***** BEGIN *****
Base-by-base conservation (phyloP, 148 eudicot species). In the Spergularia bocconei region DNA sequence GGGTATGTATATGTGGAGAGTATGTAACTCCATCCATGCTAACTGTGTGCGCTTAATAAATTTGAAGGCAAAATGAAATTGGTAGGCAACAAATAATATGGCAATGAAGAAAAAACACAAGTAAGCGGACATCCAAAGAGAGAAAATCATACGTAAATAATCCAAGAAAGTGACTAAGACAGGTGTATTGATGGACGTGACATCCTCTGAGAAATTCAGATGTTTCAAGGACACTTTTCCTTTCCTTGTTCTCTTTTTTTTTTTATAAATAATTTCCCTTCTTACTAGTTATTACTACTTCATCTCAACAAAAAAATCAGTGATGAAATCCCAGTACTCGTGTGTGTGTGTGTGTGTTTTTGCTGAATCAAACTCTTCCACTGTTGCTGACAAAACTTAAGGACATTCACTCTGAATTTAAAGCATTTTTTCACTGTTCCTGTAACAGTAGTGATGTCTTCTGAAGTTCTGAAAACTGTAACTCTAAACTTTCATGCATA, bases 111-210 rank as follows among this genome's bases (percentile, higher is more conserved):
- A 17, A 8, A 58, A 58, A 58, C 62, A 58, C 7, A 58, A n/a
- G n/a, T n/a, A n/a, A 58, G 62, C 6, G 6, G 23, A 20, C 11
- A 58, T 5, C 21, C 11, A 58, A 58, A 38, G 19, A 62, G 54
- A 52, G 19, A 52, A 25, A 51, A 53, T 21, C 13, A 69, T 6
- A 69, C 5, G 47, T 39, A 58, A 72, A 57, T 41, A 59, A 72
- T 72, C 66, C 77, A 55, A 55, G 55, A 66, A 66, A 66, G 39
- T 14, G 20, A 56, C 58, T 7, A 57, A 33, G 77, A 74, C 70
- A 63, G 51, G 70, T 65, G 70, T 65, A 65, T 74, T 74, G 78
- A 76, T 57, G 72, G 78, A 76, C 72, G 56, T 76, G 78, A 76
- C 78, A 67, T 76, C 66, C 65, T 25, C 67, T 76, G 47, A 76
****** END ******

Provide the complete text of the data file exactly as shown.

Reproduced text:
Base-by-base conservation (phyloP, 148 eudicot species). In the Spergularia bocconei region DNA sequence GGGTATGTATATGTGGAGAGTATGTAACTCCATCCATGCTAACTGTGTGCGCTTAATAAATTTGAAGGCAAAATGAAATTGGTAGGCAACAAATAATATGGCAATGAAGAAAAAACACAAGTAAGCGGACATCCAAAGAGAGAAAATCATACGTAAATAATCCAAGAAAGTGACTAAGACAGGTGTATTGATGGACGTGACATCCTCTGAGAAATTCAGATGTTTCAAGGACACTTTTCCTTTCCTTGTTCTCTTTTTTTTTTTATAAATAATTTCCCTTCTTACTAGTTATTACTACTTCATCTCAACAAAAAAATCAGTGATGAAATCCCAGTACTCGTGTGTGTGTGTGTGTGTTTTTGCTGAATCAAACTCTTCCACTGTTGCTGACAAAACTTAAGGACATTCACTCTGAATTTAAAGCATTTTTTCACTGTTCCTGTAACAGTAGTGATGTCTTCTGAAGTTCTGAAAACTGTAACTCTAAACTTTCATGCATA, bases 111-210 rank as follows among this genome's bases (percentile, higher is more conserved):
- A 17, A 8, A 58, A 58, A 58, C 62, A 58, C 7, A 58, A n/a
- G n/a, T n/a, A n/a, A 58, G 62, C 6, G 6, G 23, A 20, C 11
- A 58, T 5, C 21, C 11, A 58, A 58, A 38, G 19, A 62, G 54
- A 52, G 19, A 52, A 25, A 51, A 53, T 21, C 13, A 69, T 6
- A 69, C 5, G 47, T 39, A 58, A 72, A 57, T 41, A 59, A 72
- T 72, C 66, C 77, A 55, A 55, G 55, A 66, A 66, A 66, G 39
- T 14, G 20, A 56, C 58, T 7, A 57, A 33, G 77, A 74, C 70
- A 63, G 51, G 70, T 65, G 70, T 65, A 65, T 74, T 74, G 78
- A 76, T 57, G 72, G 78, A 76, C 72, G 56, T 76, G 78, A 76
- C 78, A 67, T 76, C 66, C 65, T 25, C 67, T 76, G 47, A 76